On the left is a Lyman 311410. On the right is a mould with a pin and the pin spindle and handle. Before you chuck up your mould blocks you need to check to see which number centerdrill or spotter you can use. If you don't, you can go a bit too deep and cut a nice shoulder where you REALLY didn't want one. Been there, done that and lesson learned.
So anyway you're all chucked and indicated and you mash the green button and run in the centerdrill to start the hole. Back it out and replace it with the bit you intend to use to make the hole. I use drill blanks for the hollowpointing pin for a few reasons. One is that it's almost an exact fit for the hole you will drill. Where do I get them? Well off the shank of the drill I just drilled the hole with, of course [smilie=s:
On E-Bay there are several places that sell surplus aerospace stuff and amongst it all are longshank aircraft extension bits. Most are like brand new, high quality, come in a wide assortment of sizes and they're cheap. Usually you can get 5 lbs of'em for maybe $10. Most are smaller sizes just perfect for hollowpointing. A 1/4" one is a big honker. Many are letter or number sizes. Even better, lots of them are drill reamers. On the flutes will be 2 lands for super guidance and clean holes. Also many will be piloted with std diameter pilots.
Normally drill shanks are not hardened to the same degree the actual fluted part is, so the chuckjaws can get ahold of it. Any unhardened ones are the ones I use if possible, to make the pins from. However, many of these are hardened their entire length. Why these are avoided to cut for the pins is that they are all M2, M7, or M42 and colbalt HSS and make superb cutting tools for the lathe and for use as inserts in boring bars. Why buy more expensive HSS cutting bits when you have them right there on the end of your drill bits?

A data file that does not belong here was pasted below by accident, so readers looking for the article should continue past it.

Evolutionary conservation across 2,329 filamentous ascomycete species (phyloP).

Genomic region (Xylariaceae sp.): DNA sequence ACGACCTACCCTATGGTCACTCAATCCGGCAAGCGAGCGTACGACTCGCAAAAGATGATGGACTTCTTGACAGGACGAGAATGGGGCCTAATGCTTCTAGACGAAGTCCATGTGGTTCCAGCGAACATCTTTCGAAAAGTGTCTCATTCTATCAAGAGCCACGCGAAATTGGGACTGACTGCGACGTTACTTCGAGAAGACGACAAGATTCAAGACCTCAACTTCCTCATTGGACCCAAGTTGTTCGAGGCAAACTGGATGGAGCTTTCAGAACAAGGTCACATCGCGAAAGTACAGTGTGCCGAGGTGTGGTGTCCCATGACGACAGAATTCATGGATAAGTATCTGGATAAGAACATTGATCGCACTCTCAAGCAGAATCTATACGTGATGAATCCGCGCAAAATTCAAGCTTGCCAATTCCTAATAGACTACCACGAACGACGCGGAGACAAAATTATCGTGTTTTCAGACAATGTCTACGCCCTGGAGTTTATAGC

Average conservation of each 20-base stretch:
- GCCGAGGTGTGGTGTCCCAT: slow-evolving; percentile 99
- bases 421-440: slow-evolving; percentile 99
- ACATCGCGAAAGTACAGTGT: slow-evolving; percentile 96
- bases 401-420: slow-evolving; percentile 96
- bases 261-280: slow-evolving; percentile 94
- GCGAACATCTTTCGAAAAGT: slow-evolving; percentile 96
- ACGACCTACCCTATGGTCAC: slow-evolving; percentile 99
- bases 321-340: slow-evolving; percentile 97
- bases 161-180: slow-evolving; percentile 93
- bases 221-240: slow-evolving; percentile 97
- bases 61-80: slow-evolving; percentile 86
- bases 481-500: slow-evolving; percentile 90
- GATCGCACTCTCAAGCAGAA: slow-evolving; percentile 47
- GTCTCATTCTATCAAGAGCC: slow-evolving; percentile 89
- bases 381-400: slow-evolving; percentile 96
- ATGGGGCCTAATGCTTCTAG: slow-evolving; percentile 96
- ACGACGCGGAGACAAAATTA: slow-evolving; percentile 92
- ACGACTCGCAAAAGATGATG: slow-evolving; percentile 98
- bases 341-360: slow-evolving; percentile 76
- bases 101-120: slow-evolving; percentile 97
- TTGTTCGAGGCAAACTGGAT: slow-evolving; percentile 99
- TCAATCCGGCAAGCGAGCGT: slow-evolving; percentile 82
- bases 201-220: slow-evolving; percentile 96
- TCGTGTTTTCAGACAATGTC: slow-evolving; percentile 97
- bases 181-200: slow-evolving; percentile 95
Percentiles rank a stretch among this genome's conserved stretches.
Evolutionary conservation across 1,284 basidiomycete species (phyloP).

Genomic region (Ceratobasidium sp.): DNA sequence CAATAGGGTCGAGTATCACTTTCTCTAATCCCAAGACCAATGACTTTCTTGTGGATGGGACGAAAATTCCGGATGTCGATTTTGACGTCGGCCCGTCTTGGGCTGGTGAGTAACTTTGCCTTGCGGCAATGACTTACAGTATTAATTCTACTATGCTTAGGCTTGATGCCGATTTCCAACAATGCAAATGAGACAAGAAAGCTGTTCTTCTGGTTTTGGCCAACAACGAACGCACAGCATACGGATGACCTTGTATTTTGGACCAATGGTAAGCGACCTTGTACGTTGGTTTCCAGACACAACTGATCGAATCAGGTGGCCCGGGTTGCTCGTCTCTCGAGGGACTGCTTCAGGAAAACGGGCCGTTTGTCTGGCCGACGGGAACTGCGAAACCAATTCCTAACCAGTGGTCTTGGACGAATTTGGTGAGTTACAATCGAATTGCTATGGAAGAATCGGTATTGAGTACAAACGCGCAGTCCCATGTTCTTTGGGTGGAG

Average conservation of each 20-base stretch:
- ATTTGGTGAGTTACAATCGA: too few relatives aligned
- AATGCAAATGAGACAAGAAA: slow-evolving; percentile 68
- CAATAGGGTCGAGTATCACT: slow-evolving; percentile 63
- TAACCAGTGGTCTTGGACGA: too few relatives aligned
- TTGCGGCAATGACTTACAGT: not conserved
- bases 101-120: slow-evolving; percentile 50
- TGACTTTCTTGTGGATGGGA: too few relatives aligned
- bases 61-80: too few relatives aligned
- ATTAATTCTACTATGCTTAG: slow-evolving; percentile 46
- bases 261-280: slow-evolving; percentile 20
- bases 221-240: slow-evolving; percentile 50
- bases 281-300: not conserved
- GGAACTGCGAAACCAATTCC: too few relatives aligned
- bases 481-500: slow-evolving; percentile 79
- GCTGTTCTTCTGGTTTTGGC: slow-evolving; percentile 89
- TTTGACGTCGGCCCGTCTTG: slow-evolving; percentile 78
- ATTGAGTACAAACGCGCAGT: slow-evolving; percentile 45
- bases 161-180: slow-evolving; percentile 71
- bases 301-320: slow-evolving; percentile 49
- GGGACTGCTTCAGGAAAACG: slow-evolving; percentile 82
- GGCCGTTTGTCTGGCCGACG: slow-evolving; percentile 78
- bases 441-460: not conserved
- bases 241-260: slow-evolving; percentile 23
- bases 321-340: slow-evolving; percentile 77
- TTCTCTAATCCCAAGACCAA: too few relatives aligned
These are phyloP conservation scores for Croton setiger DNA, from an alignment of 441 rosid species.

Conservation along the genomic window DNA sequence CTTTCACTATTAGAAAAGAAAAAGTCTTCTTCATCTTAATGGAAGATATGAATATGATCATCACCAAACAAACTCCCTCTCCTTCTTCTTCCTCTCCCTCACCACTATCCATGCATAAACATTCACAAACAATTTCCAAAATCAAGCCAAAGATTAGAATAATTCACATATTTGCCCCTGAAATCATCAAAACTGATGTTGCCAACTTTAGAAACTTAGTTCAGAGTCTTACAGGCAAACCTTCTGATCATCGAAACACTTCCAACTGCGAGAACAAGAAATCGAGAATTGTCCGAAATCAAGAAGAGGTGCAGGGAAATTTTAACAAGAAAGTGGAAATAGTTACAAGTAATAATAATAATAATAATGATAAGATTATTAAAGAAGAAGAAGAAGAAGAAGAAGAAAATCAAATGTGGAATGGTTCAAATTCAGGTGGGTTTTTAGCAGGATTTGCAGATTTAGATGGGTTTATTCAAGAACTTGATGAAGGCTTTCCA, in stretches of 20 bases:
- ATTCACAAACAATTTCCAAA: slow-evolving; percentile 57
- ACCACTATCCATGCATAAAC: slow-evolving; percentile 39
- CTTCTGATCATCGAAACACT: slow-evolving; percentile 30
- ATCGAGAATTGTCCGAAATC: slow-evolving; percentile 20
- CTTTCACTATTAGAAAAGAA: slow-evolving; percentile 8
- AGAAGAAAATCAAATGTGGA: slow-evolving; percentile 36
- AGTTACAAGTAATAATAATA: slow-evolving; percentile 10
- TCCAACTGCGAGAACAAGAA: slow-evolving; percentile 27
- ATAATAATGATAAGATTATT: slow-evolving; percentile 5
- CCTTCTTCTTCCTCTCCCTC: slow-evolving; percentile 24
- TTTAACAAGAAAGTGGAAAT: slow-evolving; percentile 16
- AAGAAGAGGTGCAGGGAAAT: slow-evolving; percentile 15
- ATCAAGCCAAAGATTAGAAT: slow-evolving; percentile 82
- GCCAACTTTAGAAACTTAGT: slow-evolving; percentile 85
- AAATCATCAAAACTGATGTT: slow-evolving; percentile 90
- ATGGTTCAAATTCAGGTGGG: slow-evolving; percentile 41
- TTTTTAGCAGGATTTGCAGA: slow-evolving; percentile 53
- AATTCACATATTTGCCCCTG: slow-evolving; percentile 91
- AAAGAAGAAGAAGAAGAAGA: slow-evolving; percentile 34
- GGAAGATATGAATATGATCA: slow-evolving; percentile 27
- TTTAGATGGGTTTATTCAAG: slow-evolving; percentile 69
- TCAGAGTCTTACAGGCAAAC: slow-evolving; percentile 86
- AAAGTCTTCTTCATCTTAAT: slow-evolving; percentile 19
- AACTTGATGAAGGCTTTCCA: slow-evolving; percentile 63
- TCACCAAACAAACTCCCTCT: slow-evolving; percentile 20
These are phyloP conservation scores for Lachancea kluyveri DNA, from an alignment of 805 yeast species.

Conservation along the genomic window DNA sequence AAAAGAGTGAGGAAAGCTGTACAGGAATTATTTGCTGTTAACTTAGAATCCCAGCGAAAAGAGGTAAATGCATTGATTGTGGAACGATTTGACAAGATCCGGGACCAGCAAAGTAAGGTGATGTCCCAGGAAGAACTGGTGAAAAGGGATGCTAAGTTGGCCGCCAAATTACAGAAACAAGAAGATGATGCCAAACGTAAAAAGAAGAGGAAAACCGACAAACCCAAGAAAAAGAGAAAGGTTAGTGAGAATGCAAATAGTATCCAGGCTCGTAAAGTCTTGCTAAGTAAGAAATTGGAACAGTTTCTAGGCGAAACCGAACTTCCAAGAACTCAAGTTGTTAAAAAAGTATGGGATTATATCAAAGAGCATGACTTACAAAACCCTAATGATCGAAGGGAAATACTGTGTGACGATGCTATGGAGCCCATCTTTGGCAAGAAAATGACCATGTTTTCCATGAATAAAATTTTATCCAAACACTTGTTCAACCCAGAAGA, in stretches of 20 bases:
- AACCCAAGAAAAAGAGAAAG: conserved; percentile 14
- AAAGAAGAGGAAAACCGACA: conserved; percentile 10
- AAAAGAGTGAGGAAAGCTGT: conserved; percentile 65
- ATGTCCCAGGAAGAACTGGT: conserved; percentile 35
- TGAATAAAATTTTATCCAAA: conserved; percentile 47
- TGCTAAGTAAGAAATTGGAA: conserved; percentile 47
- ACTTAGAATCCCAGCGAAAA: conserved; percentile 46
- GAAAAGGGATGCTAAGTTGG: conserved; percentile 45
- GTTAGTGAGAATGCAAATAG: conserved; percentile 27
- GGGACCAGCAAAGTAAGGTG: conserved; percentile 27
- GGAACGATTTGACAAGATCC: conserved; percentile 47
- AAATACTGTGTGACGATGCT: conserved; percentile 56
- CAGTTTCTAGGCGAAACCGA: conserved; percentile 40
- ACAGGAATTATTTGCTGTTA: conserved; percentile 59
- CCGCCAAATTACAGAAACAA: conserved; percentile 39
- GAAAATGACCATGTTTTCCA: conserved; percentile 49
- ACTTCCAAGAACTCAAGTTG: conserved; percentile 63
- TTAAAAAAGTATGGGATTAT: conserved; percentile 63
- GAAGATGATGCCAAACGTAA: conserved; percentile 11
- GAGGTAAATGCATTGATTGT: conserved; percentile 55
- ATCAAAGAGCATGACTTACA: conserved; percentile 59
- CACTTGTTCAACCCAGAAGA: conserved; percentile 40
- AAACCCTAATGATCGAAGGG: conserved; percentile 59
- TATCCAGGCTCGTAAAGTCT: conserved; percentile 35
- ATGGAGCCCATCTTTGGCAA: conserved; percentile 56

This is a captive pin setup where you have no corepin to remove and replace each time. The sequence is the same except when you're done you reverse the mould and re-indicate off the hole. Then I used a 5/16" centercutting endmill to plung in to create a larger diameter hole for a sholder, to help guide the pin back into position when the blocks are closed. I used a rotary table to mill the slots in the guide arms, but you could chain drill and then file.
Here I'm making corepin spindles. I used to keep 4-5 of'em on hand as you need one for each mould you HP and I was doing maybe 3-5 a month. Then I had a member here send me 10 single cavity pistol bullet moulds to hollowpoint! Gadzooks, I was immediately behind. I used to just casually make'm one at a time.
Down there at the end of the lathe bed you can see a 6 position turret and this was the first opportunity to use it. I put a #4 centerdrill in one spot, then a .125", .161" and a .185" drill bits. With a 3' long piece of 1/2" OD HRS in the collet I zeroed a parting tool and a form tool to cut the spindles.
First you'd centerdrill, then advance a drill bit and drill to depth. The spindles are 1/2" OD for .125" then go to .375" for a half inch and then to 1/4" for 1.25". That last 1.25" inch run in powerfeed was peeling off a full 1/8" at 800 rpm and .0028 IPR. They'd get HOT! After the 3rd or 4th they were parting off blue. I was using a TNMG carbide insert and if you look close in the photo you can see a big wad of little '6' and '9' chips on top of the bit. They were silver coming off but they hit the chip pan blue.